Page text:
The Washington Diplomat / July 2004
By Larry Luxner
Seaports across the Caribbean must shape up or ship out — literally.
Come July 1, the U.S. Coast Guard will have the authority to deny entry to any cruise ship, cargo ship or other vessel that has stopped at a port which isn't in compliance with a strict set of new post-9/11 security regulations.
The tough new law — aimed at preventing a terrorist attack on the high seas — will cost tens of millions of dollars throughout the region. Yet even cash-strapped Caribbean islands that depend heavily on cruise-ship traffic are finding that they have little choice but to comply.
"Every single port has to be in compliance with the new International Ship & Port Facility Security (ISPS) code. It's all part of the strategic concerns of the United States, which is trying to insure that none of these ports can be used as launching pads for a terrorist act," said Anton E. Edmunds, a native of St. Lucia and deputy director of Washington-based Caribbean Central American Action (CCAA). "They say any ship that touches a port which isn't in compliance won't be allowed entry into a U.S. port, so this has serious consequences for international trade and the cruise-ship industry."
Ellsworth John, ambassador of the tiny island nation of St. Vincent and the Grenadines (population 116,000), is working diligently to meet the ISPS criteria, despite shortages of money and personnel.
"We are trying our best to meet these basic requirements by the July 1 deadline," he said. "The problem for a country like St. Vincent is that we're a group of 32 islands, and therefore we have a number of ports. Therein lies the problem."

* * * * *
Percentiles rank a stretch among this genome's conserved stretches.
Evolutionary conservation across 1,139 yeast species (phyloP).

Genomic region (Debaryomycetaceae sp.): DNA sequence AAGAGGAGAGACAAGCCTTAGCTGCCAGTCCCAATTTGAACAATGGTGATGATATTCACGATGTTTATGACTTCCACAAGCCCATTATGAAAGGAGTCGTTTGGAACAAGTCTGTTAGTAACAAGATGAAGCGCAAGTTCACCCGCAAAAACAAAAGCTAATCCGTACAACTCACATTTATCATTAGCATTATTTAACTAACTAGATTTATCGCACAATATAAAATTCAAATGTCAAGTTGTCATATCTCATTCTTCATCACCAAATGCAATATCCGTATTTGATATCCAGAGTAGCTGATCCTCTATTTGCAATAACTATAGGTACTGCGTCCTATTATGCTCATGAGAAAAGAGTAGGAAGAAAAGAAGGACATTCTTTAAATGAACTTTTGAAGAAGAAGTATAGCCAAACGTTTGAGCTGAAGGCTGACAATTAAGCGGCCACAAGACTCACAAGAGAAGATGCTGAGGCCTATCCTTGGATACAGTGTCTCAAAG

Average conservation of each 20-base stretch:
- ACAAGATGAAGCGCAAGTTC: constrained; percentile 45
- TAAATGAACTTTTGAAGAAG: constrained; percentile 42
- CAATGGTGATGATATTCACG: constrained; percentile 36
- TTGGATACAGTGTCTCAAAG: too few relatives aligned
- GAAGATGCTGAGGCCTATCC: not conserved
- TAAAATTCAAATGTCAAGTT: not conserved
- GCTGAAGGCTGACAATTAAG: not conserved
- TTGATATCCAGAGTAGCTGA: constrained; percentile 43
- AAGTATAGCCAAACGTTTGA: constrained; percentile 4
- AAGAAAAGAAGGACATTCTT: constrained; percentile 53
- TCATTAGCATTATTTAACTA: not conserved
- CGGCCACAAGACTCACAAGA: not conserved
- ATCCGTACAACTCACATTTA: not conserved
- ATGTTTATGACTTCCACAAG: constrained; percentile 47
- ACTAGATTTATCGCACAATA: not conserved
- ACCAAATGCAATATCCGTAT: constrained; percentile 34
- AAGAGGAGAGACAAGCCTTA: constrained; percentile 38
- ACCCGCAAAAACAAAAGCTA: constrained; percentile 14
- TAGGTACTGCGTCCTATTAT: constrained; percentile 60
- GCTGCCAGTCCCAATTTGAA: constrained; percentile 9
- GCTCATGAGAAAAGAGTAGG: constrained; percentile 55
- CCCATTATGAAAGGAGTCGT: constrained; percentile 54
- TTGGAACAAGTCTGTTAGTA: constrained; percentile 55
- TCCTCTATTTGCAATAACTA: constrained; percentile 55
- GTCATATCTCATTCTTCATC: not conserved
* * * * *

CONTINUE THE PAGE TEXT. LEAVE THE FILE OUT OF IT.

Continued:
In order to help smaller Caribbean countries like St. Vincent make the deadline, CCAA has teamed up with the Caribbean Shipping Association, the Florida Ports Council, the Organization of American States and the Ports Management Association of the Caribbean to form a new entity: the Caribbean Basin Maritime Security Alliance.
This alliance has launched a pilot program to survey and assess the security requirements of 15 ports throughout the English-speaking eastern Caribbean. Half of the program's $400,000 cost is being funded by the U.S. Agency for International Development; the other half is coming from private-industry sources.
"It's about terrorism, access control and providing a secure environment to work in," said John LaCapra, president of the Florida Ports Council. "But it gets complicated because historically, seaports have not had to provide the type of security that's required now. Ocean commerce has always been about making sure the goods move to market better, faster and cheaper. With these new provisions, you have to find a balance between port operations and the ability to inspect the goods."
According to the Coast Guard, efforts to meet the U.S. version of the ISPS code — known as the Maritime Transportation Security Act of 2002 — will cost upwards of $10 billion in the United States alone. He said that Fort Lauderdale's Port Everglades has already spent $43 million on security upgrades, and the Port of Miami $50 million.